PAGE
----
Docetaxel vs mitomycin plus vinblastine in anthracycline-resistant metastatic breast cancer
Wissenschaftlicher Artikel/Review - 01.08.1997
Nabholtz J M, Murawsky M, Alaki M, Aapro M S, Drbal J, Trillet-Lenoir V, Rosso R, Rapoport B, Vandenberg T A, Douma J, Deschênes L, Melnychuk D, Bezwoda W R, Thürlimann Beat, Riva A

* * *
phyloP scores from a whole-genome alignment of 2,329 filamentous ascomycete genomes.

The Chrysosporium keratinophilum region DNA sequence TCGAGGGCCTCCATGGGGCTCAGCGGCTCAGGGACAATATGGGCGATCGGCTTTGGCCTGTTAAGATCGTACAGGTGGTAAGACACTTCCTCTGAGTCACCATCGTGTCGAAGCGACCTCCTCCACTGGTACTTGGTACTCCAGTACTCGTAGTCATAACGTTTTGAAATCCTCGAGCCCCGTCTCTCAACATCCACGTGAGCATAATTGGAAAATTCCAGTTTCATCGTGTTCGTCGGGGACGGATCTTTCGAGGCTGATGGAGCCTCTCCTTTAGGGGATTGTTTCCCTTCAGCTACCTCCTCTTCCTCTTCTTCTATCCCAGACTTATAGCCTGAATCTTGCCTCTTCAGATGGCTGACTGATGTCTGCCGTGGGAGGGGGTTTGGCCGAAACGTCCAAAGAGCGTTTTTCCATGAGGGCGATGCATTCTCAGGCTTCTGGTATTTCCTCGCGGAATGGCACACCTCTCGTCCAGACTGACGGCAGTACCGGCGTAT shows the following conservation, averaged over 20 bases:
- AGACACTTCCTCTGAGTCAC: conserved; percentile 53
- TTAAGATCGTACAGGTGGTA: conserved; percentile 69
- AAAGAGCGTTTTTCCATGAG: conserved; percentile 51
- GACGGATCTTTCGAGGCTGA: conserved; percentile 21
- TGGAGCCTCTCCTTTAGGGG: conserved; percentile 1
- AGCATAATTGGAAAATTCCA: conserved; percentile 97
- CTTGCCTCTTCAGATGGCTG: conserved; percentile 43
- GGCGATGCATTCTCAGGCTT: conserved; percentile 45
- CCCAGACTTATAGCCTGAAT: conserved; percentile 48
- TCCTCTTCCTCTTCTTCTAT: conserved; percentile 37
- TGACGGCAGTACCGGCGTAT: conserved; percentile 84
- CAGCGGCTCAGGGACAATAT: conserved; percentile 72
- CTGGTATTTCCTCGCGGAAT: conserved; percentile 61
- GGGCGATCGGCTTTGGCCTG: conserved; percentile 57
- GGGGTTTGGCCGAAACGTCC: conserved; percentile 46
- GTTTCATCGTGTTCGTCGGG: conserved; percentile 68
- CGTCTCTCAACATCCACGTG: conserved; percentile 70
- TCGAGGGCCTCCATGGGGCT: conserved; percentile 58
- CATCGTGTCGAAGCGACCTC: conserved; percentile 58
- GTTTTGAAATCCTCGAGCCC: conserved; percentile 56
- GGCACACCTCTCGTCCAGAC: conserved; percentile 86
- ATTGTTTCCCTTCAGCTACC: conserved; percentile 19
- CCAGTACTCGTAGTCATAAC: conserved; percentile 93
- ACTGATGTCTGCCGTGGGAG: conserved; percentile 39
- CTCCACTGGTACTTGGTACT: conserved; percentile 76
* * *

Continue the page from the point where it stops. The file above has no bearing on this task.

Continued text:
This nonblinded, multicenter, randomized phase III study compares the median time to progression (primary endpoint), response rate, and quality of life, safety, and survival of docetaxel (Taxotere) vs mitomycin (Mutamycin) plus vinblastine (Velban) in patients with metastatic breast cancer in whom previous anthracycline-containing chemotherapy has failed. Patients were randomized to receive an intravenous infusion of either 100 mg/m2 of docetaxel for 1 hour every 3 weeks, or 12 mg/m2 of mitomycin every 6 weeks plus 6 mg/m2 of vinblastine every 3 weeks. This preliminary analysis presents data on 200 patients among 392 patients recruited. Median time to progression was longer in the group treated with docetaxel compared with the mitomycin/vinblastine group (17 vs 9 weeks). The overall response rates were higher with docetaxel (28% vs 13%, respectively), and fewer patients in the docetaxel group had progressive disease as their best overall response (29% vs 48%). As expected, thrombocytopenia was more common in the mitomycin/vinblastine group, and neutropenia occurred more frequently in the docetaxel group. Severe fluid retention in the docetaxel group (8.7%) resulted in treatment discontinuation in 5 patients (5%). Severe thrombocytopenia (12%) and constipation (6%) led to treatment discontinuation in 7 and 3 patients, respectively, in the mitomycin/vinblastine group. Based on this preliminary analysis, docetaxel appears to be equally as safe as and more active than mitomycin/ vinblastine in patients with metastatic breast cancer in whom previous anthracycline-containing chemotherapy has failed. These results are subject to cautious interpretation because this analysis was conducted on the first 200 patients who finished the study treatments, and these preliminary results may underestimate response and overstate treatment discontinuation rates. Thus, the final analysis on the entire patient population is necessary to confirm these preliminary findings.